Suicide numbers, prevention awareness on the rise in Pennsylvania

HARRISBURG, Pa. (WHTM) – It’s the second leading cause of death in the first half of people’s lives: suicide.

Prevent Suicide PA says there were recently 9 suicides in 10 days in York County. The non-profit said the numbers have been on the rise the past decade and continue to rise.

In an effort to prevent further cases, an annual conference was held in Harrisburg on Monday to prevent further lives from being taken.

One important figure there was Earl Granville.

You may have seen video of him cross the finish line at the Boston Marathon, carrying an American flag.

He spent time in the military, resulting in the loss of a leg.

“On my third deployment, I was in Afghanistan and I lost my leg to a roadside bomb. Two and a half years later, my twin brother staff Sgt. Granville took his own life. Losing my leg was easy, to be honest with you, compared to losing my brother,” Granville said.

Granville became so depressed he considered taking his own life. Instead, he told a close friend about how he felt and was convinced to keep fighting for his life.

“It was weird because waking up the next day I was like, ‘man what the hell was i about to do? That was stupid,’” Granville said.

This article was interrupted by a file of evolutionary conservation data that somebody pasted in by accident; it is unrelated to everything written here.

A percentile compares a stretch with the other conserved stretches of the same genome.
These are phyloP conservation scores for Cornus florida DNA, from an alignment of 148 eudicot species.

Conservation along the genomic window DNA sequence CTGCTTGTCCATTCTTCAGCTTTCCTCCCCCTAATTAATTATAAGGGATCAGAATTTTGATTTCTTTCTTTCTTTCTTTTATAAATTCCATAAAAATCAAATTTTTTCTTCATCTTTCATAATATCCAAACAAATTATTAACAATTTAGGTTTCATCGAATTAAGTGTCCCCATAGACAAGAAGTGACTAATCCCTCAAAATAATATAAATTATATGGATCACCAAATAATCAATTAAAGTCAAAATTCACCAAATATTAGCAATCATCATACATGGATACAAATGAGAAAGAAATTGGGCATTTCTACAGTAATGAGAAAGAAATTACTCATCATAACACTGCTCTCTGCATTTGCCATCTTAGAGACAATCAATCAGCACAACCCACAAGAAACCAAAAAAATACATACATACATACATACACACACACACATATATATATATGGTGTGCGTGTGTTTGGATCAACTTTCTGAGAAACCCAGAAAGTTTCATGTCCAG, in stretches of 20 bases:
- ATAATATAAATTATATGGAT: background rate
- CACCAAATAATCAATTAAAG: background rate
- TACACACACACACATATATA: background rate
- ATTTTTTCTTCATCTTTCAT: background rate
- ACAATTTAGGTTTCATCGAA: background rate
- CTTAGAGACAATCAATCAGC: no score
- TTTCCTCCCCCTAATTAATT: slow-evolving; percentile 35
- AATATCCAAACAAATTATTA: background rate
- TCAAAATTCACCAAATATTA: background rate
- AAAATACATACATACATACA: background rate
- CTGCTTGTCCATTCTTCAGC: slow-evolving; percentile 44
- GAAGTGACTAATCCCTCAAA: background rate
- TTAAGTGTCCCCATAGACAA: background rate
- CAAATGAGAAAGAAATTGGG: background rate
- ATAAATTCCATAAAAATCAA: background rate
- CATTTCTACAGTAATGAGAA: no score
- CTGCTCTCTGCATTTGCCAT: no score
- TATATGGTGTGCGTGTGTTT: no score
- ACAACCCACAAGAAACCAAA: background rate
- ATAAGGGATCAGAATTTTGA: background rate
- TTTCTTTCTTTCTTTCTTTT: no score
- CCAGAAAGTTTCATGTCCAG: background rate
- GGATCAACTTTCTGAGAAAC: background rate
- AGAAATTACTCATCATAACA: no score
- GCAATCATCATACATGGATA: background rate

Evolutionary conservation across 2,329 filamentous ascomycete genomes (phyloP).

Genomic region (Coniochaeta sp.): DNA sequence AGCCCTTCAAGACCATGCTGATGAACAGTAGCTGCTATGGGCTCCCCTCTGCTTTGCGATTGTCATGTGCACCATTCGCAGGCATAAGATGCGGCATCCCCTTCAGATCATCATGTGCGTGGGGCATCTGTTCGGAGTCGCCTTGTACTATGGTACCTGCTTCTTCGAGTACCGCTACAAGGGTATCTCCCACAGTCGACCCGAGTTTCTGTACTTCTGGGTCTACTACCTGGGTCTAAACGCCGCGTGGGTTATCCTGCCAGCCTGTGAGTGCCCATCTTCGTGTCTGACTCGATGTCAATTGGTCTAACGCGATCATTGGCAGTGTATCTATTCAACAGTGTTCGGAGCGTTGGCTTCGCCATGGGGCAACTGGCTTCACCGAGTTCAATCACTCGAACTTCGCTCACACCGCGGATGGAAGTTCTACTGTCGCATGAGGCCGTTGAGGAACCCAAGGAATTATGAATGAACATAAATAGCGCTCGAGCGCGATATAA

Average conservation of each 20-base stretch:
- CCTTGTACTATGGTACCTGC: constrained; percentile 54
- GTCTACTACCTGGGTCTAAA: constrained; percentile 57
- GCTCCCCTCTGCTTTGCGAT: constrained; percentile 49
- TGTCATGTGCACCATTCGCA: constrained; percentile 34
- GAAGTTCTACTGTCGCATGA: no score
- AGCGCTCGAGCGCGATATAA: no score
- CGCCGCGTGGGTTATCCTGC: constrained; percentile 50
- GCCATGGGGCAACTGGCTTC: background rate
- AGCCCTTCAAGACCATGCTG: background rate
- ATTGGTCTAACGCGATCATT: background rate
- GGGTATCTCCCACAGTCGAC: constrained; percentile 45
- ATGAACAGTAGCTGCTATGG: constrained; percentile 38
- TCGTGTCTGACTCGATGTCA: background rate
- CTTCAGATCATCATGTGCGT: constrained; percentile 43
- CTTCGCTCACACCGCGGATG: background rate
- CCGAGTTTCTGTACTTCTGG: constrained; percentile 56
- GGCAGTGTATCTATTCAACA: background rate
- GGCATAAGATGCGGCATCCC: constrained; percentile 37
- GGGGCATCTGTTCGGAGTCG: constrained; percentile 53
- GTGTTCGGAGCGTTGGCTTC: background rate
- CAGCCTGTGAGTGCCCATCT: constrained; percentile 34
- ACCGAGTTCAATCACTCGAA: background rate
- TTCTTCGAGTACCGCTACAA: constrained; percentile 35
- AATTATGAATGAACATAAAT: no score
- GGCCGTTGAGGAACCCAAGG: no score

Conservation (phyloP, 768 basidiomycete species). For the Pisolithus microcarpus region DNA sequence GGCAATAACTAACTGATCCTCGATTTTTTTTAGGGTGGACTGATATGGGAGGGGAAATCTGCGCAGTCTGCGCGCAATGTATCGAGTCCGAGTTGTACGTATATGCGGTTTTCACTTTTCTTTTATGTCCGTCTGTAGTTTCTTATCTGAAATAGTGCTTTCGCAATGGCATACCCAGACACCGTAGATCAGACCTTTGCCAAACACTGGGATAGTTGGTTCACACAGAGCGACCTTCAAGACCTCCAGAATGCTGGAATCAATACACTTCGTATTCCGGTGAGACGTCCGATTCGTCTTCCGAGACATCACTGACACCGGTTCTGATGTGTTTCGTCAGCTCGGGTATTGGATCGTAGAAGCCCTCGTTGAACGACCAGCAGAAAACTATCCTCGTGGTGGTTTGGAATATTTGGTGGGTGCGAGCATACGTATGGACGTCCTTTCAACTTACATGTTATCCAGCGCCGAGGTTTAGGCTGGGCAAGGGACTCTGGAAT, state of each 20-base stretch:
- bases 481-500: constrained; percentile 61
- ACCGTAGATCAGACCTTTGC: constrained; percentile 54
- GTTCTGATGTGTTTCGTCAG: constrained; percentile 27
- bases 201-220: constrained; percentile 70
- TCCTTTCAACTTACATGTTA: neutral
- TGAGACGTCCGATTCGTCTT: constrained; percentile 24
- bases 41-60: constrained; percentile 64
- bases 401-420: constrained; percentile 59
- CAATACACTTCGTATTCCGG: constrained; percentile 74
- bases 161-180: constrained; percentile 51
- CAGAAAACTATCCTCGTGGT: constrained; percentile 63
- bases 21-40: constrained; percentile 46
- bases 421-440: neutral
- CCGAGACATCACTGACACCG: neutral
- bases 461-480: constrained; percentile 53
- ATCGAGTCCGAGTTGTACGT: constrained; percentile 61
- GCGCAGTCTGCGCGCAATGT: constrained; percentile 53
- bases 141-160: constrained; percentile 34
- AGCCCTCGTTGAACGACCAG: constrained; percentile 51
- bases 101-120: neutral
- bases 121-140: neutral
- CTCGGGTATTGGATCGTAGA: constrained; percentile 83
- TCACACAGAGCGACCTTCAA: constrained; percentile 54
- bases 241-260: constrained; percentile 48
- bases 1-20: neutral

Now, he spends his life encouraging others to choose life by speaking at events like the one held in Harrisburg.

Prevent Suicide PA says York County is one of the counties with the highest suicides per capita in the state.

If you are struggling with suicidal thoughts or know someone else struggling, the most important thing you can do is speak up. Experts say the person you approach about being depressed will likely say “I’m fine” so you have to tell them why you’re worried and be prepared to listen. It’s important to be prepared to listen because sometimes people try to solve problems when all the person struggling really needs is someone to listen and be supportive.

Granville’s advice is to find your passion.

“You could have your purpose, you wake up to put food on your table, raise your family. But getting that passion, what do you wake up for, that is for yourself, what are you doing for yourself, find that passion and run with it,” he said.

If you’re having suicidal thoughts or want to know how to help someone who might be, you can call the National Suicide Prevention Lifeline at 1-800-273-8255 or text the crisis text line at 741-741.

Every county also has a resource where you can talk to someone in person. They might even be able to drive out to your house to help you.

For online resources in preventing adult suicide, visit

For resources to prevent youth suicide, go to

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